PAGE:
The thing about August Underground’s Mordum is that you can basically know everything about it just from a single detail. Do I give an in-depth discussion, or can I just mention that it has characters called “Maggot” and “Crusty”? Or that the director fronts a death metal band? Or that the production company is called Toetag Pictures, and their website has a .biz TLD, like all serious big-boy websites?

A toe tag, by the way, is a piece of cardboard that is fitted around a corpse’s toe, providing identifying information to the coroner. Most morgues haven’t used toe tags for a long time – now there’s an ankle bracelet. But it fits the company’s approach to invoke a cliche that’s twenty years out of date.

August Underground’s Mordum seeks to recreate the flat, naturalistic affect of Henry, Portrait of a Serial Killer, and the gooberish “OMG, is it real??” rubberneck-factor of Cannibal Holocaust or Guinea Pig 2. Those are old movies. And they didn’t seek to be mistaken as real, it happened by accident.

As Dave Kehr noted once, “It is a curious attribute of camp that it can only be found, not made.” You can’t really click your heels and wish your movie into cult status. It has to happen organically, and accidentally. This is exactly one of those try-hard “let me into the canon!” manufacted camp classics that Kehr writes about. There’s a reason The Room will be remembered forever, while the word Sharknado already has no meaning to anyone.

This film is the middle child in a trilogy of films. I briefly considered watching the first or the second, but then I decided to watch HR Pufnstuf instead. That’s a good example of August Underground’s Mordum‘s strike rate: it loses a battle against HR Pufnstuf.

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Let’s talk about a subject that’s near and dear to every Metallica fan: post-traumatic stress disorder.

The hippocampus is a region of the brain (embedded within the temporal lobe) involved in memory consolidation and contextualization. PTSD sufferers have reduced hippocampal volume, which means (neuroscientists conjecture) their brains are less able to instantiate past trauma as a memory, as opposed to an active, ongoing event.

Put more simply: where most people know that bad memories are in the past and cannot harm them, PTSD sufferers don’t. The mind endlessly relives horrors, spiraling around them like a record stuck in a groove. Again and again, the memory breaks free, pouring out of containment like corrosive acid. Fists clench. The breath hitches. The heart thunders in the chest. The blood seems to scream. They cannot move on and heal. According to their damaged temporal lobe, the traumatic event is happening right now.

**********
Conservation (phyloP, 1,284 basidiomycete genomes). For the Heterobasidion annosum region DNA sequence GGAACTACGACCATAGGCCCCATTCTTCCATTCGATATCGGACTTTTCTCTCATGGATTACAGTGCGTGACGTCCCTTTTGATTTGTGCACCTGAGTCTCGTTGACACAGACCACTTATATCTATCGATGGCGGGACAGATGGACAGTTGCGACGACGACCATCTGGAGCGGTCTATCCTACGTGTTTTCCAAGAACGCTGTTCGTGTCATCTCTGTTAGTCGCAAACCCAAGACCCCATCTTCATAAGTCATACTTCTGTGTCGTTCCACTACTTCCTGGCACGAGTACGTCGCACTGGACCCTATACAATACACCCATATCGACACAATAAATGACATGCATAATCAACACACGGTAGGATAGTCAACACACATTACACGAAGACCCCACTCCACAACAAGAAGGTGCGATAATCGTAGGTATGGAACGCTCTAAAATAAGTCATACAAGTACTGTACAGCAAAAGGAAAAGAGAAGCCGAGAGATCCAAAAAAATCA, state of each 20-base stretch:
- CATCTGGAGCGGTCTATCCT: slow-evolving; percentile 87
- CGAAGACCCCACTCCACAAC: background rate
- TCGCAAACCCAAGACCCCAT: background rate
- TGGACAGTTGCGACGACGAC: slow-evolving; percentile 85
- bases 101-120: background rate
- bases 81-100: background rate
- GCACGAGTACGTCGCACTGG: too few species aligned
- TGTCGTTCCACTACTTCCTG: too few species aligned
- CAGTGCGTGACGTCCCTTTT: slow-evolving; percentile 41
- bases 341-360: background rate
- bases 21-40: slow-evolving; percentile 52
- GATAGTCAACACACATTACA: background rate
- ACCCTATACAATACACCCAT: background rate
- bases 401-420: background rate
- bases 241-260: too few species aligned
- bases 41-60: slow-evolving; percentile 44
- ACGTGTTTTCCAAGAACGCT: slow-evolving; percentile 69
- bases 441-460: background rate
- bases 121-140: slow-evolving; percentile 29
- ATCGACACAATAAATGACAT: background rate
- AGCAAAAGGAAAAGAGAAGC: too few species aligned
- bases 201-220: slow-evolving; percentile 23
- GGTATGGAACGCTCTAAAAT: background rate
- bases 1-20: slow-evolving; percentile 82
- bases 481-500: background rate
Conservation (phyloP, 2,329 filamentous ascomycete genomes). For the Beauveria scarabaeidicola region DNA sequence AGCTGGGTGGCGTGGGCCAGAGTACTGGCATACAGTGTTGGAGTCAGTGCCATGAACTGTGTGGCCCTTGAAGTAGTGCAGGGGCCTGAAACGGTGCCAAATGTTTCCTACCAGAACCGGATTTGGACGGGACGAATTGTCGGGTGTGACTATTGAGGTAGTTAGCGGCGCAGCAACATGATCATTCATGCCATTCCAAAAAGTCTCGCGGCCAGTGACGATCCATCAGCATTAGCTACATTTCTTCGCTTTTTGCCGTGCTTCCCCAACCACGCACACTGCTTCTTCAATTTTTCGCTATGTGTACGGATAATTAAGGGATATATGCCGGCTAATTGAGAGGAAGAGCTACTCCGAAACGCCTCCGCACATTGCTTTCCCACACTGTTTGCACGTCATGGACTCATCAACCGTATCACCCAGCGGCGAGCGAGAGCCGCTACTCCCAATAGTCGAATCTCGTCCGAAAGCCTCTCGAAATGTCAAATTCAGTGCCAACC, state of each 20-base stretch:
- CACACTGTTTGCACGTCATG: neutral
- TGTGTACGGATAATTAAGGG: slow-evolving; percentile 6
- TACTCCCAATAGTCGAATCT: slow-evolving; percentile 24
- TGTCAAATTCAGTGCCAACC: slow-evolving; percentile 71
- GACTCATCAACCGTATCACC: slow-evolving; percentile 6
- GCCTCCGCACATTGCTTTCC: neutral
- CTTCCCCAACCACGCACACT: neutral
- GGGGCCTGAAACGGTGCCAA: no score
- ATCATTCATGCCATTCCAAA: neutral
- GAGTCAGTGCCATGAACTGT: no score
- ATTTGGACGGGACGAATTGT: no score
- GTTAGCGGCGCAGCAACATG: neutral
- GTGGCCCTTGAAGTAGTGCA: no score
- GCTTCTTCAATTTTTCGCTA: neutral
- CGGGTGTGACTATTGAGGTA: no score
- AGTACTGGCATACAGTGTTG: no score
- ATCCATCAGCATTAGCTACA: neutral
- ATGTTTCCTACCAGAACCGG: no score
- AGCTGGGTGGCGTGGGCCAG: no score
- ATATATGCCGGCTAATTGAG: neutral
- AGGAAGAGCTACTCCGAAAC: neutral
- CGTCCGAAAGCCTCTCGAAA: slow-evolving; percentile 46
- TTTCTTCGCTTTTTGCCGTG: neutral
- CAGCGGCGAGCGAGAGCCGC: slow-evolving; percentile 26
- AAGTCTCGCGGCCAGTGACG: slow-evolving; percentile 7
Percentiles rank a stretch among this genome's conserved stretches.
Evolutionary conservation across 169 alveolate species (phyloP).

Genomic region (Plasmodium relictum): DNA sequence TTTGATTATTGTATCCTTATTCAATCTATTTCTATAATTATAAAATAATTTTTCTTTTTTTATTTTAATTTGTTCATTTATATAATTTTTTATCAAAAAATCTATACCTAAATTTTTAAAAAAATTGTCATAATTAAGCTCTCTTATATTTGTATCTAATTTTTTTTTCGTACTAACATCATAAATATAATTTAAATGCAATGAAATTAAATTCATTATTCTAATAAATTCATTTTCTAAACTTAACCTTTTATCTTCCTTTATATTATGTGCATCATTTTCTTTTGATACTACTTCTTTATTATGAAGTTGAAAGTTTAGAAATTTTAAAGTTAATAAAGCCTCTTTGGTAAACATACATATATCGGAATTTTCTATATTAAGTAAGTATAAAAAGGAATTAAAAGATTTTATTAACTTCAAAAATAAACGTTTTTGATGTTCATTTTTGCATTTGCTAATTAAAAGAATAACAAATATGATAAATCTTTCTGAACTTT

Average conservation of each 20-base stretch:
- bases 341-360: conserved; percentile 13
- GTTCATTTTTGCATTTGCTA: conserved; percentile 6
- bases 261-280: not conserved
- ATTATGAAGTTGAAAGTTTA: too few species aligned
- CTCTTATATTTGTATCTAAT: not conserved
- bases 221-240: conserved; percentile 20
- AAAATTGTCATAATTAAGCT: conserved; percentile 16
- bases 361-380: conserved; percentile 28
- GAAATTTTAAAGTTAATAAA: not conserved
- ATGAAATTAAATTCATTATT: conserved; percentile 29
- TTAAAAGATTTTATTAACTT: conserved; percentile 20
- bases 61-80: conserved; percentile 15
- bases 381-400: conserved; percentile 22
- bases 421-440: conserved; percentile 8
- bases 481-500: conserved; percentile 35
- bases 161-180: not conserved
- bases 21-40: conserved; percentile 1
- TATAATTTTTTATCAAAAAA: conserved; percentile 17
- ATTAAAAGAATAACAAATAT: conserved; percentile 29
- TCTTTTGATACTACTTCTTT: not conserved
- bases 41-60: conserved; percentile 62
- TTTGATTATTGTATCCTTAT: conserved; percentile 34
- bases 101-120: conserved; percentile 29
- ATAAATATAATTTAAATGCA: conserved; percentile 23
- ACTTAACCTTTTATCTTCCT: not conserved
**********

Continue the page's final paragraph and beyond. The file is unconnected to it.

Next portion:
Why do I mention this? For obvious reasons: it describes Metallica’s career.

All bands have a story – one partly based on facts, and partly based on public perception. But Metallica’s story stopped progressing in 2003. Yes, they kept on doing things. But for many of us, our subconscious image of the band is frozen eternally in 2003, like a PTSD victim’s memory of trauma.

Once, Metallica made sense. Their early career has a narrative arc so sharp and defined that feels almost written, like a Hollywood screenplay (soon it might become one). They exploded out the gate in 1981, four scrappy youngsters with something to prove. They went on a monumental hot streak, releasing four LPs now regarded as some of the finest ever made in heavy metal. They pioneered an exciting new style (Bay Area thrash metal), and broke it to the mainstream.

Tragedy struck in 1986, but they soldiered on (“back to the front!”), reaching still greater heights of mainstream success. The Black Album has sold an astonishing 22.7 million copies. To put that in perspective, if all of those albums were stacked in a pile, it would be a pile 22.7 million albums high.

Then the next arc of their story began: the collapse.

They cut their hair and lost the plot. They released discs of idiotic grunge rock, played said grunge rock with an orchestra, sued fans, went to rehab, almost tore their own band apart with infighting, recorded “Mama Said” and “I Disappear” and several other crimes against humanity, and generally alienated a lot of their old audience. They spent the entirety of 1996-2002 as a self-parody, stepping on rake after rake, becoming a bigger joke by the day.

They hit rock bottom with 2003’s St Anger, an album so profoundly and deeply hated that it’s actually kind of loved. People can step you through St Anger and point out all the terrible parts, moment by moment. There are fan projects on Youtube that “fix” St Anger with guitar solos and better production. I mean, come on. Nobody does that stuff for an album they don’t secretly admire, right?